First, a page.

I don't know why I like this banana hatted bag of hammers so much, I just do. Maybe it's that confusion of tubes that sits so improbably atop his neck, maybe it's that you can surround him with a bunch of Librarians and inflate his head-gun's assault value through the roof.

The problem with assassins is that once they appear, everyone wants to shoot them to the exclusion of all else, and rightly so. The further problem with the minis in this set is that the ones that really need to get cover saves are meticulously designed so as not to get said saves. "But", you say, "They get a 4+ invulnerable save!" 

Bollocks. 4+ never saves the common Guardsman, and it won't save these chaps either. 

I do like the way they give him a bit to leap off of, though, and it's such a good idea that I went against common sense and used this instead of mounting him straight to a base. 

I wish Vindicare had been aiming instead of skulking, but it's still decent, solid figure, and unlike the stupidity of the Eversor and Callidus' designs, didn't have any fiddly bits that connected at the wrist, or lower torso that separated at the ass. That little shrine in the ruin is a nice touch.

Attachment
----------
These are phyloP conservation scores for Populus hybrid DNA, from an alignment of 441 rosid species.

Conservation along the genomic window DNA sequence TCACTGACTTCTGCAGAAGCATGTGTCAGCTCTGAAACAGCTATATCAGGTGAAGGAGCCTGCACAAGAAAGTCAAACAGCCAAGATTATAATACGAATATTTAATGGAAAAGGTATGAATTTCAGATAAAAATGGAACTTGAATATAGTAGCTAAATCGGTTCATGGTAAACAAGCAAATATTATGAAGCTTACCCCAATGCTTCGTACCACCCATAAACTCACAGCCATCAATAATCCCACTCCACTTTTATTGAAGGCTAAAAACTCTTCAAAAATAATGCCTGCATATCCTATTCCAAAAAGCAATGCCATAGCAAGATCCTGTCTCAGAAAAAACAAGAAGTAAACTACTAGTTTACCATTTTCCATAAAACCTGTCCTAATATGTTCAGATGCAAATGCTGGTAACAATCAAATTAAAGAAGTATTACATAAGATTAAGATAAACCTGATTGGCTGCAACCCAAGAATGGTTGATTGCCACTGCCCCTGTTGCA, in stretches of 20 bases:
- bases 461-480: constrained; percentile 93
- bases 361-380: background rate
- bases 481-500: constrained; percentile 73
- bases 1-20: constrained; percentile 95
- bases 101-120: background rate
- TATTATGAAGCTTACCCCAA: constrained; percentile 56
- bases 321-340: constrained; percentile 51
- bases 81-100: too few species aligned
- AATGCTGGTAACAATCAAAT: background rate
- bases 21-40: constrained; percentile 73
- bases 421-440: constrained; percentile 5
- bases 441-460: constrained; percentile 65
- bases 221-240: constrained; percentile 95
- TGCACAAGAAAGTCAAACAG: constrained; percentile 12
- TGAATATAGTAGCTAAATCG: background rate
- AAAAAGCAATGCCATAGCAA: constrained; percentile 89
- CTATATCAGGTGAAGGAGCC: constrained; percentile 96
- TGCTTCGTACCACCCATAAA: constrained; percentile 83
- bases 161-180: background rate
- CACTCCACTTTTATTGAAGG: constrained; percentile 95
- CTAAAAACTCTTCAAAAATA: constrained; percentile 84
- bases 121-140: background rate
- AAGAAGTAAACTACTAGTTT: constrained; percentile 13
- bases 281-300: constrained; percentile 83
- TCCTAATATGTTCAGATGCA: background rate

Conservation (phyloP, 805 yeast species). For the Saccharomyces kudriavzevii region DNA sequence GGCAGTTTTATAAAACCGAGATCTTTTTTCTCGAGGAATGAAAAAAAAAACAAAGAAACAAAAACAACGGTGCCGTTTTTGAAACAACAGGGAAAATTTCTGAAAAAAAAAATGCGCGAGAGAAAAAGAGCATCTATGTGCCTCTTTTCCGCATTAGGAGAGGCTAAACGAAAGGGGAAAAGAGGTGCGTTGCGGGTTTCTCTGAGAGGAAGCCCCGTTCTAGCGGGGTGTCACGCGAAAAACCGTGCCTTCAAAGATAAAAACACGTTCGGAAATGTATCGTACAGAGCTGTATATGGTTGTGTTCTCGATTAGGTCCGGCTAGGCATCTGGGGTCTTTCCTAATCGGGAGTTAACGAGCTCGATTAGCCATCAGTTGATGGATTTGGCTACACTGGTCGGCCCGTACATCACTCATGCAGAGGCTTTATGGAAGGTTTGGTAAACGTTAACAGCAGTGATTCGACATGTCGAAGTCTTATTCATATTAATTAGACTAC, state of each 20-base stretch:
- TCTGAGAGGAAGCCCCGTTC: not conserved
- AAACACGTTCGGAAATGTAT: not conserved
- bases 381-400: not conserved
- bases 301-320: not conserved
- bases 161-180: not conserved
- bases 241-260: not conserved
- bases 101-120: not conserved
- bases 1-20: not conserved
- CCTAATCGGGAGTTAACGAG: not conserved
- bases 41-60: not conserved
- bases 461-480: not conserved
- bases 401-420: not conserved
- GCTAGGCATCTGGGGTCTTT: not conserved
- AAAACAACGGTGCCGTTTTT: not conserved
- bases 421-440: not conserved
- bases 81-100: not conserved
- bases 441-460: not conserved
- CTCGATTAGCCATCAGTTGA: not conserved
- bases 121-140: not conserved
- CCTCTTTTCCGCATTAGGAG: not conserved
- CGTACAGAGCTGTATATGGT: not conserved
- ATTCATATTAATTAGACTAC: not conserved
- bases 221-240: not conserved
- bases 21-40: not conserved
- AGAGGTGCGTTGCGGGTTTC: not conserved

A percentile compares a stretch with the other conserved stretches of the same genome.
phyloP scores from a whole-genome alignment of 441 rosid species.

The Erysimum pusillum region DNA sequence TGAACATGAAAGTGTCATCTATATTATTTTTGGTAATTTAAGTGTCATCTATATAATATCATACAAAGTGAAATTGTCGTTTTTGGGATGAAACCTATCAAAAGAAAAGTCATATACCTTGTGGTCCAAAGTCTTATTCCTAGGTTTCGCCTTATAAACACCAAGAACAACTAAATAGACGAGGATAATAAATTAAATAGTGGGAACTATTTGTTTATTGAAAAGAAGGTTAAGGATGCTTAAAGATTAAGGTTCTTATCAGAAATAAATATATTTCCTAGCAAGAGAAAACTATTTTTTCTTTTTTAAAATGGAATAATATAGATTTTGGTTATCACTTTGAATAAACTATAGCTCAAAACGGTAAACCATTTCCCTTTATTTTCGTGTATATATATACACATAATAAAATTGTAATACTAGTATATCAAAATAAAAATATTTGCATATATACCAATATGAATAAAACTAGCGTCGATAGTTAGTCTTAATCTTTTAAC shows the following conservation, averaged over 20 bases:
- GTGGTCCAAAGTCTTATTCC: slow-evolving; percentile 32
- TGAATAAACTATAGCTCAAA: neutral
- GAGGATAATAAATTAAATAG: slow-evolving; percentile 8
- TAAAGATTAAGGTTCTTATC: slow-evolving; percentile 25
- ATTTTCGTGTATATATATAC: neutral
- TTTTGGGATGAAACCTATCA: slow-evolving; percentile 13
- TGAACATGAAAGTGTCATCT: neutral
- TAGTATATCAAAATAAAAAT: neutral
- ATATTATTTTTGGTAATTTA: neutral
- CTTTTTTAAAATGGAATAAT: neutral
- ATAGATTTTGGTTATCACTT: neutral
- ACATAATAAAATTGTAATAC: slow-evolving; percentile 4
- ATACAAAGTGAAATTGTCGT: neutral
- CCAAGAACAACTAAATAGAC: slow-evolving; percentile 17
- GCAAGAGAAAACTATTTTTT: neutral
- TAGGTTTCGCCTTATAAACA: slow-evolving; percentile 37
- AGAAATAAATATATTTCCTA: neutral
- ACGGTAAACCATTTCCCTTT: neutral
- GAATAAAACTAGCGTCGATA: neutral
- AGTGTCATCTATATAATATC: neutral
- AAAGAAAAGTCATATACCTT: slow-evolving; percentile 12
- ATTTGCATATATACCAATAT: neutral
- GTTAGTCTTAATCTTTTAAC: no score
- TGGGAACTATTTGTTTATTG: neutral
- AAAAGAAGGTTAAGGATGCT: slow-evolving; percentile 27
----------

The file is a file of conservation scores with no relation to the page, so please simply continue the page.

This thing is a straight-up nightmare of a design. The contact point for the foot is insanely small. The long braid is separate from the head, the ass is inexplicably in two pieces, the boobs separate from the chest, the hands a separate at the wrists... it's as though they expected you to store it on the shelf, never transport it, and never even use it except occasionally as a conversation piece. In short, it's the most fragile, badly designed thing ever. To boot, they give you a high thin plinth to secure her to, apparently with equal parts luck and prayer. At least the neck isn't a separate microscopic piece as with the Necron ark driver, but I'm sure they fully tried to make it be. 

So, I took my smallest drill, and put in paper clips to reinforce what I could. Also, I mounted her to a spare resin base that would potentially give her a cover save if I chanced to move behind something shorter than, say, an Imperial Knight. If ever there was a reason to march into GW HQ and ask them what the shit they were thinking, it's this thing. Yes, it's probably their best female mini to date (in that it actually looks vaguely feminine) but good God is it ever built not to stay in one piece. One of the precariously small fiddly plastic cables leading from her neural shredder to her backpack even snapped as I was painting her. As you can see, we did not replace that unnecessary bit; they could've run power contacts along the lines of her suit as they did the other three models, but noooOOooo.